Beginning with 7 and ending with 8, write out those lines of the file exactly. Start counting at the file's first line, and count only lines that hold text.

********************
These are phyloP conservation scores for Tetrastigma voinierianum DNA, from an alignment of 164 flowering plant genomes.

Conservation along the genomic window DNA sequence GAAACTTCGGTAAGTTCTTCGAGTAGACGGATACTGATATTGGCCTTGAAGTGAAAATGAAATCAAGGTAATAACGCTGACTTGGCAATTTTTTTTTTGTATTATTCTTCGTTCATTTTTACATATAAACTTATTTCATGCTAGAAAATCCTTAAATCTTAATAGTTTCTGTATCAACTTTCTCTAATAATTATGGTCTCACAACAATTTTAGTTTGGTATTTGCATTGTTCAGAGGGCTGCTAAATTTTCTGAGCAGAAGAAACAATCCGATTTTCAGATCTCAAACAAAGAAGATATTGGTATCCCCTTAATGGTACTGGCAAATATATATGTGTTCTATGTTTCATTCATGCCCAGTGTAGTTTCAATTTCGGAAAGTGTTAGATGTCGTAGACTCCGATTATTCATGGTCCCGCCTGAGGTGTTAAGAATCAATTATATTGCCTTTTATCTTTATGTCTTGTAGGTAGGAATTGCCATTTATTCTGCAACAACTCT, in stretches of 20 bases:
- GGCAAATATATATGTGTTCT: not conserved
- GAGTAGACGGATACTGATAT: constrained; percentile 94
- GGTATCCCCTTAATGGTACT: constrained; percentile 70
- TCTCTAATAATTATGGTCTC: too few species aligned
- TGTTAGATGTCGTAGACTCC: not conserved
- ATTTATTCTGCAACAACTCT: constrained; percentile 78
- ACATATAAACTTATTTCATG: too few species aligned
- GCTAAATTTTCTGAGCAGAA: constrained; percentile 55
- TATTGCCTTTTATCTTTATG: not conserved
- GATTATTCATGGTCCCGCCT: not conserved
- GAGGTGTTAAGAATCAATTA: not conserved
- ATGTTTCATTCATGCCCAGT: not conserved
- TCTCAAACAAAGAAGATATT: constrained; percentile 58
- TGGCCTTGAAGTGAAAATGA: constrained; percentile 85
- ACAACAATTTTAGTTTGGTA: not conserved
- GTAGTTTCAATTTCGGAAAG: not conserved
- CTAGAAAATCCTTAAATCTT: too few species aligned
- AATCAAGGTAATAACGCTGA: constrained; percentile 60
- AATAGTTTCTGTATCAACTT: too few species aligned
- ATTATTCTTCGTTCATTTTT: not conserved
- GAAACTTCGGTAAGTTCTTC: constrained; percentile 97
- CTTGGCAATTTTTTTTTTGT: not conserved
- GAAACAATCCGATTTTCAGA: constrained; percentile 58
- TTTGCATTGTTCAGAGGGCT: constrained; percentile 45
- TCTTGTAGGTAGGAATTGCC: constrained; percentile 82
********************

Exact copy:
- TGTTAGATGTCGTAGACTCC: not conserved
- ATTTATTCTGCAACAACTCT: constrained; percentile 78